To Oliver Wolcott, Junior
[New York, July 8, 1796]
I have just received your letter of the 6th.1 The idea of selling Bank Stock is the worst of all & can only be urged on a plan of private speculation.2 Acquiescence may tempt the Bank to oppress hereafter for speculation purposes. I have talked to some Directors of the Bank of New York conformably to your first suggestion, respecting the deposit of Stock3 & it will not be expedient to change ground. The term of Credit I mentioned too was six months. You may safely deposit with the Bank of New York the directors of which would not sell at a sacrifice to the public without necessity. But confidence in the Government is impaired, and in addition, the Directors are apprehensive of falling too much under the power of the Bank of the U States. They will therefore want the deposit to give certainty to the operation.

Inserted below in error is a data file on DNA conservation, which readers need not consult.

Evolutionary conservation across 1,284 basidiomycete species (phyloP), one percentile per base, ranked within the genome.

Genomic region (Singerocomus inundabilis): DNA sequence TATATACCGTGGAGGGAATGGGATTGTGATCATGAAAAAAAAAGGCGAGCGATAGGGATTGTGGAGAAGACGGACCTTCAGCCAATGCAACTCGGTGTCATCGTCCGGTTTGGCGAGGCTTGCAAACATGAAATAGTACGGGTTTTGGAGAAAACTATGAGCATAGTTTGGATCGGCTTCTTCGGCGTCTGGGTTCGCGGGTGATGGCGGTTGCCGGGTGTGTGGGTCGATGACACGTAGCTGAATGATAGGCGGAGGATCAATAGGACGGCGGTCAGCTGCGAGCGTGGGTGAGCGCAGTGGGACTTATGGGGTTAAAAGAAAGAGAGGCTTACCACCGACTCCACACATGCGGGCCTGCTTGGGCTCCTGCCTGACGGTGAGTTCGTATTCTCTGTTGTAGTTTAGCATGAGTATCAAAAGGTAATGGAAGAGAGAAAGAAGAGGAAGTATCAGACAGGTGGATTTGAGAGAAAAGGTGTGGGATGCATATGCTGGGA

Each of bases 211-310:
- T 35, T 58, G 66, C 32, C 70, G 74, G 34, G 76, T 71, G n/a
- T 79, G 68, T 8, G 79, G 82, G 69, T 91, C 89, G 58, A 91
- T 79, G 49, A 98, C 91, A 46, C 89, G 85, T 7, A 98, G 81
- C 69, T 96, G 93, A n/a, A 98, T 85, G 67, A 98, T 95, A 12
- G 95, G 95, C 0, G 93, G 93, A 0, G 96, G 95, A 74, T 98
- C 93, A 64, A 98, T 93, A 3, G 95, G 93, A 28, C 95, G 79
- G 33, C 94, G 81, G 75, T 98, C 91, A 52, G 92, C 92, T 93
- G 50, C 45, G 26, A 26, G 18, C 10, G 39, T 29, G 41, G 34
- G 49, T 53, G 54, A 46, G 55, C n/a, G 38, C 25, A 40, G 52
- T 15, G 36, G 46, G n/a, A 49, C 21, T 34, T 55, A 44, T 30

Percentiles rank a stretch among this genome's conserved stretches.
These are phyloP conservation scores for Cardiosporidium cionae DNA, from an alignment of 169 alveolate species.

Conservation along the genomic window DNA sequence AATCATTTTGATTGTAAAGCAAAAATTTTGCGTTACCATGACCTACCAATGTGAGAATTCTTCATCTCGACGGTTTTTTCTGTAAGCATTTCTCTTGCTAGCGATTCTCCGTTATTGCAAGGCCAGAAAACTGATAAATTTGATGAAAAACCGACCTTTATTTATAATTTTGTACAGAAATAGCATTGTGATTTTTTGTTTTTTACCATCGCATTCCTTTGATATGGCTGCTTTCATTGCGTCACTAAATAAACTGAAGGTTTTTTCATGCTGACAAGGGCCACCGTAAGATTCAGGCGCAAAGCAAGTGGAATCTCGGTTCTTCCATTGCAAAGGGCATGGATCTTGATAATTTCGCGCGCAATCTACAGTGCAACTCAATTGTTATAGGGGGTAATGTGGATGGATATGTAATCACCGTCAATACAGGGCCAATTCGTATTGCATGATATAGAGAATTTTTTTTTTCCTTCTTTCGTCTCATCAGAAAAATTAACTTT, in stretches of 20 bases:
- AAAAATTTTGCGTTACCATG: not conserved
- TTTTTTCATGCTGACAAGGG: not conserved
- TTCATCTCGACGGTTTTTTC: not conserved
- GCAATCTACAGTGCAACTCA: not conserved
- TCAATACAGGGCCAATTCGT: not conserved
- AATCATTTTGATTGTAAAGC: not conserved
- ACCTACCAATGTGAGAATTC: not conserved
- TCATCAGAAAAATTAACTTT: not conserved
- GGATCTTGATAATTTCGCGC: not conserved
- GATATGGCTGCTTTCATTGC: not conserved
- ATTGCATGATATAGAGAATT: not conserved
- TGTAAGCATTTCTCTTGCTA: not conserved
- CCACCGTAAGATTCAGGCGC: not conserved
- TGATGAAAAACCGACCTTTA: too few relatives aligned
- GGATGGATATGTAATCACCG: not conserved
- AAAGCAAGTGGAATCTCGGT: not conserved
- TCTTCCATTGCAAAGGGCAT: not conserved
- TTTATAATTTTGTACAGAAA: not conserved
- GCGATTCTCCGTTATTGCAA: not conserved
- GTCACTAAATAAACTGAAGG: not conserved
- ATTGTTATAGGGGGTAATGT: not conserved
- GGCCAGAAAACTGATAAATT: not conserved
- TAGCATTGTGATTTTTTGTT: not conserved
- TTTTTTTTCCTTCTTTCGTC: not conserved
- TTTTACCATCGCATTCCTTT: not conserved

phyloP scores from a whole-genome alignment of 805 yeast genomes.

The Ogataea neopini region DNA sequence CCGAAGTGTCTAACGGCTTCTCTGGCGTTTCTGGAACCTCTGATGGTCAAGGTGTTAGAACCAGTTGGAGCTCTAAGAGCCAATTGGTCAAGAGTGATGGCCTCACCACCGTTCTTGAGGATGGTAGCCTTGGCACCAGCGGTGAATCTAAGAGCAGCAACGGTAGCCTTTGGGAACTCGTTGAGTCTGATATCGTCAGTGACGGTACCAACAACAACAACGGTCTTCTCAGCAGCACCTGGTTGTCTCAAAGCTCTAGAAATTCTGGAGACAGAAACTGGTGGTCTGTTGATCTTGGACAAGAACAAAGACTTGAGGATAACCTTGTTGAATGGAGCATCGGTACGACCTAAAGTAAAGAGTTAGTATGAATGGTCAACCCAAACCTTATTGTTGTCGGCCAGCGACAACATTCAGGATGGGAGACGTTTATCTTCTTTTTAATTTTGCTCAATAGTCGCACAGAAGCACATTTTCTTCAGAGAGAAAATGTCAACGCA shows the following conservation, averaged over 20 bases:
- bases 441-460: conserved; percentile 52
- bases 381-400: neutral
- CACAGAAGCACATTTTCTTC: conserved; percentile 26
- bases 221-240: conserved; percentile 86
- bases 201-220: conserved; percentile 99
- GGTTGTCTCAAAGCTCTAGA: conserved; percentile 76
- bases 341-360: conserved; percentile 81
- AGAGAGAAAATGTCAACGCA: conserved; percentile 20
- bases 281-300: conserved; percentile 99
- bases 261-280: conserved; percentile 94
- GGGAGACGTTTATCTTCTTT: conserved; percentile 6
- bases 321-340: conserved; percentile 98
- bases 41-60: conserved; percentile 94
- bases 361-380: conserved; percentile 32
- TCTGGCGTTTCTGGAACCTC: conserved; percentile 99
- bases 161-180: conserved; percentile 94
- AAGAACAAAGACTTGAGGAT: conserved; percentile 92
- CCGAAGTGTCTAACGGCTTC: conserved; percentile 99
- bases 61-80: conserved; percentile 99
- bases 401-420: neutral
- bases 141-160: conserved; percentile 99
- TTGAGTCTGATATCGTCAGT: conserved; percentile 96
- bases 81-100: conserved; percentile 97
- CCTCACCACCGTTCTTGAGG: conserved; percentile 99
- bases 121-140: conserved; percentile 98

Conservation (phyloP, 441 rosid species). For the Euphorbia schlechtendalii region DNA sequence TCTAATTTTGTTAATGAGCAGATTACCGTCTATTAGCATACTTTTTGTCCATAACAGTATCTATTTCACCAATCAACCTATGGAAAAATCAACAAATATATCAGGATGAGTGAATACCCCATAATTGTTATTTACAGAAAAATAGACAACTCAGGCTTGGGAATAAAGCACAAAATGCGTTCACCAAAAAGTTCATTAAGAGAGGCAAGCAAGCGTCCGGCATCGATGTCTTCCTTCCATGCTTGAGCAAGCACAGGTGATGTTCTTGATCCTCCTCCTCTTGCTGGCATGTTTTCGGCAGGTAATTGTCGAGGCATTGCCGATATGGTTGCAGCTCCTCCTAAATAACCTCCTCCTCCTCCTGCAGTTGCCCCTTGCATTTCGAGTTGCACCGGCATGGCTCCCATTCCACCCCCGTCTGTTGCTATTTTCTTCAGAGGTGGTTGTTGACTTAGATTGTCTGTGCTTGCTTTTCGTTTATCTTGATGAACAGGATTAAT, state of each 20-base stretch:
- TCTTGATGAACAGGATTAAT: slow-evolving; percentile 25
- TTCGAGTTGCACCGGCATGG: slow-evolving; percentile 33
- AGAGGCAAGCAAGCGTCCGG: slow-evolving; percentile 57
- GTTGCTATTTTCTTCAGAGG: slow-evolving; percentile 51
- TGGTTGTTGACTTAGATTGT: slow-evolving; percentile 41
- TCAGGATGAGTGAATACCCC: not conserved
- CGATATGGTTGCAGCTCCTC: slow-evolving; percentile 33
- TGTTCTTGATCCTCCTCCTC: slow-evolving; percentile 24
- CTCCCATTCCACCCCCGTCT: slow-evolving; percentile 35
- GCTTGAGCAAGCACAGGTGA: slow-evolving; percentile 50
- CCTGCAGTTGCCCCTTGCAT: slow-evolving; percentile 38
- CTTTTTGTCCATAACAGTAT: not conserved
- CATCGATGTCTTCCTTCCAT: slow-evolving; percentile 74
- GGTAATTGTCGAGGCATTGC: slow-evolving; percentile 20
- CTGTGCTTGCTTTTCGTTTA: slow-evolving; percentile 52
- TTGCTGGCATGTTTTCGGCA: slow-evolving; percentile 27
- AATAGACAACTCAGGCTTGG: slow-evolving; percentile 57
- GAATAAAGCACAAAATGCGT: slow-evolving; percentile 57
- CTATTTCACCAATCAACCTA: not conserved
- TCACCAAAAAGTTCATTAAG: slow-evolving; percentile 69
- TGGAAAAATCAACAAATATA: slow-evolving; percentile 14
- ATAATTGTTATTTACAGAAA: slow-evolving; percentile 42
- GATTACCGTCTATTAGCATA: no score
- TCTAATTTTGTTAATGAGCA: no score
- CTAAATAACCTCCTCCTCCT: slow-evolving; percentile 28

I wait to have from you some idea of what sum will be a relief & when & how it will be wanted. As far as you can pospone transferrs from the B of NY to the B of the U States it will be comfortable to them. I have said nothing as yet of interest.
O Wolcott Jnr Esq
ALS, Mr. Hall Park McCullough, North Bennington, Vermont.
1. Letter not found.